• Searchers hold out hope for missing firefighter -- updated

    Editor's ntote: Information has surfaced regarding the search for missing firefighter Token Adams.  A special news conference has been scheduled for 4:30 pm at the Jemez Pueblo Walatowa Visitor’s Center.  Incident Commanders with the New Mexico State Police Search and Rescue and the Southwest Incident Management Team will be on hand to pass on this important information. The Los Alamos Monitor will be on the scene.  Check back to LAMonitor.com for the latest updates.

    Officials in charge of an interagency operation searching for lost firefighter Token Adams are refusing to call it a recovery effort, even though it’s been about a week since anyone’s last seen Adams.

    Adams, an accomplished and experienced firefighter currently working for the Jemez Ranger District, was on an all-terrain vehicle last Friday afternoon observing and assessing a 25-acre wildfire on Schoolhouse Mesa when he went out of radio contact with the other firefighters early in the afternoon.

  • Today in History for September 6th
  • New Mexico regulators approve San Juan power plant proposal

    ALBUQUERQUE, N.M. (AP) — State environmental regulators on Thursday signed off on a proposal that calls for shutting down part of a coal-fired power plant that serves more than 2 million customers in the Southwest.

    Los Alamos County owns a 7.2 percent share of the generating station’s unit 4, which provides approximately 50 percent of the electricity requirements for Los Alamos County.

    The proposal was negotiated earlier this year by Republican Gov. Susana Martinez's administration, the U.S. Environmental Protection Agency and the state's largest electric utility, PNM, as a way to curb pollution at the San Juan Generating Station in northwestern New Mexico.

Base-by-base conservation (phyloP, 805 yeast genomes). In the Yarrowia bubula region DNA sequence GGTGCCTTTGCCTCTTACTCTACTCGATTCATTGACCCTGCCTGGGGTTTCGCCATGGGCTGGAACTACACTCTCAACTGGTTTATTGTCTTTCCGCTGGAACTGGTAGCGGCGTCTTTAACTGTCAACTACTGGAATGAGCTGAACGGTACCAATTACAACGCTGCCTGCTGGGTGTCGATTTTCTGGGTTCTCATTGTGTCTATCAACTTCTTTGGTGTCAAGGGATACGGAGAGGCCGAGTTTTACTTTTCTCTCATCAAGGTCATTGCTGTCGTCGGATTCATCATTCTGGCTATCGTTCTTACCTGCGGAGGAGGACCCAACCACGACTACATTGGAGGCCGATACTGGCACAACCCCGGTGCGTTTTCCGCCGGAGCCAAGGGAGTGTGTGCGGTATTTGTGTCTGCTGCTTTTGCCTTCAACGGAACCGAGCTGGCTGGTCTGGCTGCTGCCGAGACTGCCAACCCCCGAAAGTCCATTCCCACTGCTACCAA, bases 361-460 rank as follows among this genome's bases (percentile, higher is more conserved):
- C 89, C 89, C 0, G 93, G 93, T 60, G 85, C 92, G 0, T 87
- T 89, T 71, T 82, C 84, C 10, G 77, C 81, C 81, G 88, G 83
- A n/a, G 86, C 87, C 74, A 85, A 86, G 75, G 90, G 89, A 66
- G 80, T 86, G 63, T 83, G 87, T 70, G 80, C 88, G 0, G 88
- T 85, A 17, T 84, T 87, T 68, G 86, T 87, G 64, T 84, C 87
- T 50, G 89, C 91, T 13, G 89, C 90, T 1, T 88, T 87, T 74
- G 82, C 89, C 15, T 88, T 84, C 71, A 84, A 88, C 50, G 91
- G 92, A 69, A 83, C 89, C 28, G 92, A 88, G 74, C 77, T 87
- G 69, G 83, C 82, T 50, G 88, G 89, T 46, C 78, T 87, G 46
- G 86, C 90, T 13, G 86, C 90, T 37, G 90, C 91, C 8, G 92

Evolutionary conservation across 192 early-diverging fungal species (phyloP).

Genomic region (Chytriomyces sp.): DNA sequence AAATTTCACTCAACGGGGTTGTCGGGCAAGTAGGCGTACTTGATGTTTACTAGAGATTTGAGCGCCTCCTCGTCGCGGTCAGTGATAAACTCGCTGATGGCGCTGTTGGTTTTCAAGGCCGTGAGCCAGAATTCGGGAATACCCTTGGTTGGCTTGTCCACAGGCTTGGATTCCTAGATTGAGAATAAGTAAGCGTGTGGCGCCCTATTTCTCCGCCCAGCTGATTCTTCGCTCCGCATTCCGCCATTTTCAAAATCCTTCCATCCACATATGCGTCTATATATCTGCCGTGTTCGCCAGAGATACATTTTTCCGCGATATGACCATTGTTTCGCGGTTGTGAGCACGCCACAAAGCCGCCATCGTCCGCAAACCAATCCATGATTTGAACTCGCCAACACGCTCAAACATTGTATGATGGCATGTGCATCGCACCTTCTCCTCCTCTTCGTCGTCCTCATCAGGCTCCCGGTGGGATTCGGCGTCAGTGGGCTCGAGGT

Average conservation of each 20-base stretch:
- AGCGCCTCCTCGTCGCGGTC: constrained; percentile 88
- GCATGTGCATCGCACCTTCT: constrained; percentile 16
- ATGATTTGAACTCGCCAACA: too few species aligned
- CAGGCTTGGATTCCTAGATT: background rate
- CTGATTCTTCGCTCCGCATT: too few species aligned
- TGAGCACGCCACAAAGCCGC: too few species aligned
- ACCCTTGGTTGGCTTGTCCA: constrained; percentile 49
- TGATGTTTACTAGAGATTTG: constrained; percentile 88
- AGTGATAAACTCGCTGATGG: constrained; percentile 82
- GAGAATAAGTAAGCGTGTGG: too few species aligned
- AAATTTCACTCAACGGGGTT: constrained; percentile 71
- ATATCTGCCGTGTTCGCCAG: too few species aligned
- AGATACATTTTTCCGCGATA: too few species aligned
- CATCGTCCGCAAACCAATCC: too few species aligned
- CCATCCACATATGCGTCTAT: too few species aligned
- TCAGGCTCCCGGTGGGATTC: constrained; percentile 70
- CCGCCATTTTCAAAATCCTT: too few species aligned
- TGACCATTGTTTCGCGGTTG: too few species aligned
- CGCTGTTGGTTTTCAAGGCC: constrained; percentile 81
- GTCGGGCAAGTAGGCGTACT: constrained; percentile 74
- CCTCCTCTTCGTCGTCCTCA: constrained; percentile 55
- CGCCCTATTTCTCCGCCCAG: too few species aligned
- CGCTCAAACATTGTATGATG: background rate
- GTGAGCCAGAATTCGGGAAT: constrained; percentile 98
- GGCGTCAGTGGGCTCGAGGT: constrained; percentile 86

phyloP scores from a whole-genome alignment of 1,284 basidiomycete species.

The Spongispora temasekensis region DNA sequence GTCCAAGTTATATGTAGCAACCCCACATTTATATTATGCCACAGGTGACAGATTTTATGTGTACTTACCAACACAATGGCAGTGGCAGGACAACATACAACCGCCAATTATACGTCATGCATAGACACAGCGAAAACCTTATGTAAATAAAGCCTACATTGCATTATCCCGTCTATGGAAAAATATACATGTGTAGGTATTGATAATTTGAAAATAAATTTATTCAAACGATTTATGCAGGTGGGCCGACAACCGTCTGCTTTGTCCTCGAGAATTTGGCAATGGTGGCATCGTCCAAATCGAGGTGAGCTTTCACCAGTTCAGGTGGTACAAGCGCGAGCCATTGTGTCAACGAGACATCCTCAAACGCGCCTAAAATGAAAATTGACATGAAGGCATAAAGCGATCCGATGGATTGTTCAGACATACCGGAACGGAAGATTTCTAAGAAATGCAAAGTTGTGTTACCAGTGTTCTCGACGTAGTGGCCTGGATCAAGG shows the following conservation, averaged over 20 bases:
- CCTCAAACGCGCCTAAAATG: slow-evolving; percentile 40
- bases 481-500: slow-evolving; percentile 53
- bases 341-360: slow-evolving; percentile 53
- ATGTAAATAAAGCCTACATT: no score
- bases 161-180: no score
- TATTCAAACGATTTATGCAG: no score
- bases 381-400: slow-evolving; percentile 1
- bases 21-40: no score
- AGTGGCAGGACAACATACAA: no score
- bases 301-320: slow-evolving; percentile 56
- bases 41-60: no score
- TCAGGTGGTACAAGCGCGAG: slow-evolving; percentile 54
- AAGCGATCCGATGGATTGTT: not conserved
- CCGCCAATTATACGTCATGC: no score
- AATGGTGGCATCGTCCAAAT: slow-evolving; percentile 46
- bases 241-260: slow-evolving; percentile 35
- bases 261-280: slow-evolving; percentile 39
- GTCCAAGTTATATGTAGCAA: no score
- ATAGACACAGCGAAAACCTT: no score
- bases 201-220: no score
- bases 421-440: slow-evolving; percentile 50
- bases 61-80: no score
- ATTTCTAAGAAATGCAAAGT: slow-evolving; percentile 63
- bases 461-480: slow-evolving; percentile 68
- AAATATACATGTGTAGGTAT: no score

Martinez said the decision by the New Mexico Environmental Improvement Board to back the plan clears the way for "the best solution to balance the environmental and economic impacts of energy production in the Four Corners."

    The governor said the agreement will improve air quality, conserve water and avoid what she called "an extremely burdensome" rate hike for PNM customers. She added that it will also help New Mexico make the transition from coal to natural gas.

    The state, federal regulators, the utility and environmentalists have been fighting over the best way to reduce pollution at the plant for years.

  • Report: US military cracked most online encryption

    WASHINGTON (AP) — The National Security Agency, working with the British government, has secretly been unraveling encryption technology that billions of Internet users rely upon to keep their electronic messages and confidential data safe from prying eyes, according to published reports Thursday based on internal U.S. government documents.

    The NSA has bypassed or altogether cracked much of the digital encryption used by businesses and everyday Web users, according to reports in The New York Times, Britain's Guardian newspaper and the nonprofit news website ProPublica. The reports describe how the NSA invested billions of dollars since 2000 to make nearly everyone's secrets available for government consumption.

    In doing so, the NSA built powerful supercomputers to break encryption codes and partnered with unnamed technology companies to insert "back doors" into their software, the reports said. Such a practice would give the government access to users' digital information before it was encrypted and sent over the Internet.